The Faraway North by Ian Cumpstey

30644384The great hero Sigurd is joined in this collection by troll-battling warriors including Holger Dane, Orm the Strong, and others. There are dramatic scenes of romance, betrayal, and loss. Some of the ballads translated here are attested by paintings or maps that date from earlier than when the first full ballad texts were first written down in the 1500s. An adventure ballad relevant to the history of an Eddic poem is also included.

When Ian got in touch to offer this little collection of ballads for review I instantly agreed. As you may know I’m Estonian, so Scandinavian countries are just across the waters from my home country. While the Estonian epos of ‘Kalevipoeg’ is quite similar to the Finnish ‘Kalevala’ I don’t have much knowledge of similar epic poems or ballads from the Swedish/Norwegian/Danish cultures. Naturally, I was intrigued.

These ballads convey a fantastic vision of the world as it was imagined in medieval Scandinavia, with monsters and magic intermingled with very human concerns of heroism, tragedy, love, and revenge.

All of the ballads in this translated collection carry a similar theme. The hero, the villain, a maiden. The undying love and battles fought. The ballads are quite short and if as a reader you wish to be handheld through the story, some bits may be confusing to you. For example, the dialogue is not ‘labeled’ and at times you’ll find a good chuck of action didn’t occur. One minute you’re reading how the hero sits on a horse ready to fight a troll and the next minute you’re conversing with the maiden after defeating the troll. It didn’t cause an issue with me. I just read and the overall setting and scene was what counted in the end.

The ballads are storytelling songs that were passed down as part of an oral folk music tradition in Scandinavia. This collection brings many new ballads to the English-speaking reader. The readable verse translations succeed in conveying the rhythm, spirit, and imagery of the originals. The translations are mainly based on Swedish and Norwegian ballads, with some from Danish tradition.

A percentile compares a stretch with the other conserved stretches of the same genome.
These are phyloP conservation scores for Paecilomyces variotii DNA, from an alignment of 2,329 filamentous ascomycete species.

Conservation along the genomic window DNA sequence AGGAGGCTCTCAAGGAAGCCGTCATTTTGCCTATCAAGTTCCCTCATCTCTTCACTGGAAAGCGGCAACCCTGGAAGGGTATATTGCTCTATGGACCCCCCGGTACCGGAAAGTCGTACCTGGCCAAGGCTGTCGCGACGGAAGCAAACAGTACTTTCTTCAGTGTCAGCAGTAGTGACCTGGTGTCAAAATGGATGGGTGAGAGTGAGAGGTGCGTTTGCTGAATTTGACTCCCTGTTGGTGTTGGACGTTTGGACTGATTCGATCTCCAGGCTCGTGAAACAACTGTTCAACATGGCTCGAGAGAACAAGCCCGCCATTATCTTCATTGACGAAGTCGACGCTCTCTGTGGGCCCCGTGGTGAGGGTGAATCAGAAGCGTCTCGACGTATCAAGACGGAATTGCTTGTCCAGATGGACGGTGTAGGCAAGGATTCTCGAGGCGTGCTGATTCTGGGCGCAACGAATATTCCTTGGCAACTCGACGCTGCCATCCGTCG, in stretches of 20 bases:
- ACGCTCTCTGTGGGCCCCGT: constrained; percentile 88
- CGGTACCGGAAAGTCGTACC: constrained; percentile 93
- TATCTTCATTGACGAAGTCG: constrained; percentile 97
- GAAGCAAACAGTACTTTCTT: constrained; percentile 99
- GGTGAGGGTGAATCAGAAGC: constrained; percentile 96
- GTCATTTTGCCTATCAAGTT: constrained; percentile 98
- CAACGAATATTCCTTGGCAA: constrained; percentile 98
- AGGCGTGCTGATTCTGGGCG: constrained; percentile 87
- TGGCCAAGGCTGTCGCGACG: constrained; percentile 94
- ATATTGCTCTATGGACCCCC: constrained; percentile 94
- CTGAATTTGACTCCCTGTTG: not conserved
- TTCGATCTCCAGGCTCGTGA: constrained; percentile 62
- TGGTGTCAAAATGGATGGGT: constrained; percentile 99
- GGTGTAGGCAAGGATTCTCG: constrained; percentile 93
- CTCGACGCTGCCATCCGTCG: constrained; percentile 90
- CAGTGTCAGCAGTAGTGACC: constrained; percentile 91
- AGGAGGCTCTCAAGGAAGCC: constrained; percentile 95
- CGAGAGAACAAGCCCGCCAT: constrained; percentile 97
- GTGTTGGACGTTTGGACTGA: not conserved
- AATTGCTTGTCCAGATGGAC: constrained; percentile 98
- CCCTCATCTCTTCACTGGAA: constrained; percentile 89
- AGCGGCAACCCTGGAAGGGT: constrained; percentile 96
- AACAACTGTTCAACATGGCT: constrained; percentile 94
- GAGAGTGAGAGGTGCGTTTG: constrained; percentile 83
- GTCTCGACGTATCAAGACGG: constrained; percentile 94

For each ballad, there is also a short introduction with commentary and background information.

The ballads included are:
Åsmund Frægdegjeva; Steinfinn Fefinnson; Esbjörn Proud and Orm the Strong; Sunfair and the Dragon King; Bendik and Årolilja; Sigurd Sven; Sivard Snare Sven; Little Lisa; Sven Norman and Miss Gullborg; Peter Pallebosson; Sir Svedendal; King Speleman; Holger Dane and Burman; Sven Felding; St Olaf’s Sailing Race.

Overall, I truly enjoyed this collection. Majority of the ballads are in rhythm and rhyme. Translating texts can cut and chop a lot of the beautiful language, meaning and feeling out of the original, but in this case I was still able to get quite a full-bodied picture and result.

I’m sure you’ve noticed from the blurb a mention of commentary and background information. Fret not, they’re succinct and provide a great overview ahead of each ballad.

So, if you want to try something different- why not start with The Faraway North and find out what the medieval Northeners were up to 🙂

Mr Rating: 5*****. I enjoyed the ballads. I also recognize the work and research that has gone into getting this collection translated and out there for the rest of English speaking countries to discover.

9 comments

  1. I would have never thought to read Scandinavian Folk Ballads. Never comes up in conversation…
    I guess it should more!
    Made me wanna check it out!
    I mean, how can I pass on Scandinavian ballads? Just can’t! 🤔

    Liked by 1 person

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